MINNEAPOLIS, Nov. 6 (RNS)--A collision of generations marked the eighth Re-Imagining Gathering late last month in Minneapolis as some 500 Christian feminists met to reassess and renew their efforts to effect change in the church and world.

The Re-Imagining Community, an independent movement of lay and clergy women, mostly middle age and older, deliberately reached beyond the usual boundaries of their mainline denominations and peer groups to hear what organizers called the voices of younger, marginalized, and post-Christian women during the Oct. 26-28 gathering.

One outcome was a public exchange between Mary Daly, author, scholar and one of the mothers of the feminist movement of the 1960s and 1970s, and Rebecca Walker, 31, founder of Third Wave Direct Action.

"I'm still here," Daly, who has been barred from teaching by Boston College, reminded her audience. "I'm not dead yet."

Daly accused right-wing forces of publishing the notion that feminism is dead and no one in her 20s is interested in feminism. Some younger feminists call themselves "third wave" feminists to distinguish themselves from the movements of the early 20th century and the late 1960s-1970s.

"I disagree with the term `third wave feminism' because it seems to cut off the third from the second," Daly said, arguing the term "third wave" has been co-opted by "right-wing pseudo-feminists" whose agenda is to roll back the achievements of earlier generations of women.

Walker, for her part, sought to clarify her use of the label as "a way of dealing with young women and men's real true turning away from feminism and organizing and social change movement altogether." She said she "tried to come up with a term that not only emphasized some kind of difference that would allow young people to feel it was their own, but also to emphasize connectedness to the second wave."

She also praised Daly as "one of the most important thinkers on the planet today."

Pamela Carter Joern, the co-chair of the gathering, said the meeting sought to provide "a more expansive view of what the church can be and do--a broader vision.

"I want the liberal church to be a part of our whole life with others, to work hard at community, caring and inspiring us as freedom workers," said Joern, a member of Judson American Baptist Church in Minneapolis.

"The church does not exist outside our larger cultural problems," she added. "We want to try to address them and we need voices from beyond ourselves. How can the church have an impact on the world? The church is irrelevant to so many people. We want to change that by looking at more challenging issues, like what it means to be human in relationship with God and other people."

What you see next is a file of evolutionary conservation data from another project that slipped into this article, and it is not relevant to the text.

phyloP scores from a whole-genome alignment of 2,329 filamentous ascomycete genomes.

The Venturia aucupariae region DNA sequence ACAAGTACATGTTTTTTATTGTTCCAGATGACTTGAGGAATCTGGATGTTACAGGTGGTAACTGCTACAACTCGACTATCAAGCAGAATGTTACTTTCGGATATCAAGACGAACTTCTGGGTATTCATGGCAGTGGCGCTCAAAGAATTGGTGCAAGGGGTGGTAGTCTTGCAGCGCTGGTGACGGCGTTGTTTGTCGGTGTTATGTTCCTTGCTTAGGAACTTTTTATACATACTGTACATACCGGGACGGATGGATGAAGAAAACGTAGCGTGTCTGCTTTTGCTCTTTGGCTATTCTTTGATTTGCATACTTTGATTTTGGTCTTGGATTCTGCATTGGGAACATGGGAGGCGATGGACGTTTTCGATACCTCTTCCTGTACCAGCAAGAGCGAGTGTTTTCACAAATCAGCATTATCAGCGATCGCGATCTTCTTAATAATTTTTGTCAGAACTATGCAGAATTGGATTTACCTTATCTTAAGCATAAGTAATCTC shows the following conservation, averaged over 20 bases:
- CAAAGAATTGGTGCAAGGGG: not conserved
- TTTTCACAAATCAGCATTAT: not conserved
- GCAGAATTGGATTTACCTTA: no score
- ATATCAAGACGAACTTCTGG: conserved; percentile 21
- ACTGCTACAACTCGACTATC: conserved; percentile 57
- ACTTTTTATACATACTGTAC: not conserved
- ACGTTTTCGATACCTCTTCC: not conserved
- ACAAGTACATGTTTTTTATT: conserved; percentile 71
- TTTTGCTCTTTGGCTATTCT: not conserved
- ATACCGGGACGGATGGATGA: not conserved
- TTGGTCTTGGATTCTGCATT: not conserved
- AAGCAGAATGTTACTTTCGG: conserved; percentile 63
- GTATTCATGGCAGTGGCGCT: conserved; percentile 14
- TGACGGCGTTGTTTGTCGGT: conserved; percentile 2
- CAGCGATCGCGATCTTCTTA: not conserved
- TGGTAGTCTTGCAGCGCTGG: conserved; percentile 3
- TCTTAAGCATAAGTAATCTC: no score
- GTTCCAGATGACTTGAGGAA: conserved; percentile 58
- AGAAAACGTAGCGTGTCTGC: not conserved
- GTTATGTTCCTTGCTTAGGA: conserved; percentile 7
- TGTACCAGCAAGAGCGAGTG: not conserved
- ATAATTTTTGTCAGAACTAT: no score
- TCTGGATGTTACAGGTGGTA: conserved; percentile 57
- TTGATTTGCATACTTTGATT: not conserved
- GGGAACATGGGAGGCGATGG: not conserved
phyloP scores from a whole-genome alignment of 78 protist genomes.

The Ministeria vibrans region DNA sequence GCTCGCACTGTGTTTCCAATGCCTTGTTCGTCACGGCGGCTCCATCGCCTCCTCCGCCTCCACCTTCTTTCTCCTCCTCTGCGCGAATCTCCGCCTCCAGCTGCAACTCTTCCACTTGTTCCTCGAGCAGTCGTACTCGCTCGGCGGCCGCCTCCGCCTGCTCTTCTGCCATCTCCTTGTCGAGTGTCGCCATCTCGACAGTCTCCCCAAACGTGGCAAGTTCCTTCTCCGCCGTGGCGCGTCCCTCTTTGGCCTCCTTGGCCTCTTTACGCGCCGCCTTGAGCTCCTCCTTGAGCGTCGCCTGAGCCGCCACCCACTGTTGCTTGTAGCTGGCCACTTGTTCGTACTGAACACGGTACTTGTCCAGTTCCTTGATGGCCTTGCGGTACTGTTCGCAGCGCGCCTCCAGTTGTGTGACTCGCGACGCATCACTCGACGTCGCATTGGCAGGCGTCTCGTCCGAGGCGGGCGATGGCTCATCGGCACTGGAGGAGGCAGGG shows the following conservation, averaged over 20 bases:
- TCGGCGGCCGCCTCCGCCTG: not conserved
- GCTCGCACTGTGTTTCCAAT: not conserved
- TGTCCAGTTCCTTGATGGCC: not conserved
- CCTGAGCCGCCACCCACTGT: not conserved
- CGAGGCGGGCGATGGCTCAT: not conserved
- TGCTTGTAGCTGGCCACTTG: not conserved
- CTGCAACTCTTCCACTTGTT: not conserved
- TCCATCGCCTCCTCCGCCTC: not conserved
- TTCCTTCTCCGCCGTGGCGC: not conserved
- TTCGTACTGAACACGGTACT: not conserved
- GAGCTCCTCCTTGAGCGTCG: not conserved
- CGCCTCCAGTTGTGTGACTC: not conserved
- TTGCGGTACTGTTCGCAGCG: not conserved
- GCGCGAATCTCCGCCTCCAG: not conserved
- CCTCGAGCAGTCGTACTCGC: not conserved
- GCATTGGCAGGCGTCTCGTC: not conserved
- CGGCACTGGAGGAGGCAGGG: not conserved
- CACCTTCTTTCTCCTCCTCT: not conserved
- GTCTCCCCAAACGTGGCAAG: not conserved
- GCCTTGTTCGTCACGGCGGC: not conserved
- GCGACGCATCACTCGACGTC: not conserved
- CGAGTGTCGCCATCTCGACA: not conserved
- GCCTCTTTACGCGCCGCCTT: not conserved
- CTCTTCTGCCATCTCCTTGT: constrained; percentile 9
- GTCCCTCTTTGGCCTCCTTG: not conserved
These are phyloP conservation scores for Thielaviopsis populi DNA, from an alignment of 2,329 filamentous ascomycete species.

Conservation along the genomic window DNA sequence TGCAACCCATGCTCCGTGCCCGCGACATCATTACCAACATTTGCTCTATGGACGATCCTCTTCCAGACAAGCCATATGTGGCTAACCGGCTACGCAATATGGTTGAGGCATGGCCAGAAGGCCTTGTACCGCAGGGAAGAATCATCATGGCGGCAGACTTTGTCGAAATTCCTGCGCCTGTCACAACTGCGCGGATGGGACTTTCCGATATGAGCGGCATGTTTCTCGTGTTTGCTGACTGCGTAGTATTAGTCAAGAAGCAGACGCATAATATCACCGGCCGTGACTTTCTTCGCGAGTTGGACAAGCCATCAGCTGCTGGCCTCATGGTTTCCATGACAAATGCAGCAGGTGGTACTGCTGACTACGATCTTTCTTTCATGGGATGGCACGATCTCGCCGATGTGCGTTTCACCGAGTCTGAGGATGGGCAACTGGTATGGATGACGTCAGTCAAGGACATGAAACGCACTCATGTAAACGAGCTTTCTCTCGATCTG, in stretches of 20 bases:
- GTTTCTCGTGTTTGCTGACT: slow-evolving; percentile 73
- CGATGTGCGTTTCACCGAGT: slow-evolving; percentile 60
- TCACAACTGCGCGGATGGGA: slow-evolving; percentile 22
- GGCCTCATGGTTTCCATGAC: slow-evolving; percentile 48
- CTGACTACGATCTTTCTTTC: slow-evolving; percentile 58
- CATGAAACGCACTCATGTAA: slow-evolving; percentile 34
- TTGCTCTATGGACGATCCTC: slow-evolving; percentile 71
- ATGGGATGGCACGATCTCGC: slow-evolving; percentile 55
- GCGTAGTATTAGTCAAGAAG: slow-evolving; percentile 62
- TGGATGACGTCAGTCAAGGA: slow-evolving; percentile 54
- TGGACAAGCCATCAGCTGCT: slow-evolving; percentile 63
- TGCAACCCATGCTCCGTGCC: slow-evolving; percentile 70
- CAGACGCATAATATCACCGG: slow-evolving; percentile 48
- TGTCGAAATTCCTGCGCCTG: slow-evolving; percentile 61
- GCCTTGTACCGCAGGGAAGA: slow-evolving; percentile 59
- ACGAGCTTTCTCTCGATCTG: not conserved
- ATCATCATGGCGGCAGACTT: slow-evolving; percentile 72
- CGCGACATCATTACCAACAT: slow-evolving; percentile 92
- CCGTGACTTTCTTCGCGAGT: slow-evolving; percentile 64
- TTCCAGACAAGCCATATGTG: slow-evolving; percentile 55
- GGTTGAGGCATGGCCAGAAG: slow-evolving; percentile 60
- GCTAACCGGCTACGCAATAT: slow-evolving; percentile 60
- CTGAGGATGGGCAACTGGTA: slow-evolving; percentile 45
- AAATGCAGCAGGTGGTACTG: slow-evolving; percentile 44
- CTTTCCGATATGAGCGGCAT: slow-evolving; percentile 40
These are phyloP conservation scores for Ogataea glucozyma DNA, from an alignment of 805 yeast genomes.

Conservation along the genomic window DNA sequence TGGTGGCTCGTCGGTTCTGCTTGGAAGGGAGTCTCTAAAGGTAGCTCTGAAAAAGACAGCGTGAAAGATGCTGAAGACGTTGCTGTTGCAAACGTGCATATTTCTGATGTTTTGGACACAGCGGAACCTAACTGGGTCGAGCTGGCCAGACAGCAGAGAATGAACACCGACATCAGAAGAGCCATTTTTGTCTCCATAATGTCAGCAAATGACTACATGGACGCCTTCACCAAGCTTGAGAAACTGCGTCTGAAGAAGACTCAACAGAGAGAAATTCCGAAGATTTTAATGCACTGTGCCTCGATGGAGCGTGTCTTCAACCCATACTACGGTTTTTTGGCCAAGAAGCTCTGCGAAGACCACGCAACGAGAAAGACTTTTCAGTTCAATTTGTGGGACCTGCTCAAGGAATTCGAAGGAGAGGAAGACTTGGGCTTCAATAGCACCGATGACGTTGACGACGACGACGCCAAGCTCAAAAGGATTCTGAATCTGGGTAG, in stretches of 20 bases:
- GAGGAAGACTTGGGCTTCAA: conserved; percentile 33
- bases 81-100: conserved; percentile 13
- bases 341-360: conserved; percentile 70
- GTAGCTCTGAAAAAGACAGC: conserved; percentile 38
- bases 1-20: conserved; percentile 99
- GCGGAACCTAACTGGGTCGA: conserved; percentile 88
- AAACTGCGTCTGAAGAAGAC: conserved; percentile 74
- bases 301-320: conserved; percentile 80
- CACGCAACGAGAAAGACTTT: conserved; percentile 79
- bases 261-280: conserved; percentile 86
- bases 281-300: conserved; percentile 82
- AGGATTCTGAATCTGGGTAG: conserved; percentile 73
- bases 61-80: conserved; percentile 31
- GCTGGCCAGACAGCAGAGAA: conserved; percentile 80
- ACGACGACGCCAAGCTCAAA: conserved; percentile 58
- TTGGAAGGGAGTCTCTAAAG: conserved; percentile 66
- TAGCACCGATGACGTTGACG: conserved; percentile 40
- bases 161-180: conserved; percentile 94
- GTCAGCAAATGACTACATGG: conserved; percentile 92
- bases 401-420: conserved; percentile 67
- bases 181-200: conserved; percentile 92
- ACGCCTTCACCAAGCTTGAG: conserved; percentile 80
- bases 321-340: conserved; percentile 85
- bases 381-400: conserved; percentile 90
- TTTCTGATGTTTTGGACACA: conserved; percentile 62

Annual Re-Imagining Gatherings have addressed the concerns of feminists in U.S. and international churches since the first, controversial event in 1993.

That gathering sparked a firestorm of controversy in several mainline Protestant denominations that had helped underwite the conference, including the disciplining of some national staff members.

This year's gathering was "less church-y," Joern said. "We want to look at how to keep in community with those who have given up on the church. One of those is Mary Daly," Joern said.

Daly, who taught feminist ethics at Boston College for 25 years, told participants she "left the patriarchal church 30 years ago."

"Radical elemental feminism is the politics and philosophy of the 21st century," she said, inviting what she called "wild women" to "an other-world journey" revealed through quantum physics.

She encouraged participants to have courage--"the courage to leave patriarchal institutions, which all churches are. The courage to sin. To sin is to be--to be ourselves."

"To act locally, to perform small acts, can effect large-systems change," she said. "Every act within a small environment creates change. They share an unbroken wholeness that has united them all along."

Walker talked about the role of memory in making community.

"In order to re-imagine, we have to take stock and make peace with our own memories. Then we can move in the direction of true community."

Reading from her new book, "Black, White and Jewish," Walker spoke of the rage she discovered behind "the mask of belonging" she wore while growing up in an interracial family.

"In an a-historical society, to remember is an act of resistance. It is difficult to claim legitimate space in our culture for remembering. We refuse to see our current traumas as past unprocessed blows," she said.

Memories and the way women suppress them "shape our present and define our actions," she said. "By forgetting, I avoided confronting those who were teaching me to hate myself."

Walker is the founder of Third Wave Direct Action Corporation devoted to cultivating young women's leadership and activism.

She described the "spiritual work" of community as "being in touch with the core that transcends the body to understand the deep connections between people."

The Rev. Kim Smith King, co-pastor at St. Luke Presbyterian Church, Wayzata, Minn., took part in the caucus that drew the most participants, "Am I a Christian?"

She said the conversation "recognized a degree of unity among progressive, leftist, feminist women.

"Connecting with what moves and motivates other people takes us out of the numbness that affects those who can no longer affirm the creeds, who are so angered when they go to church that they feel marginalized," she said.

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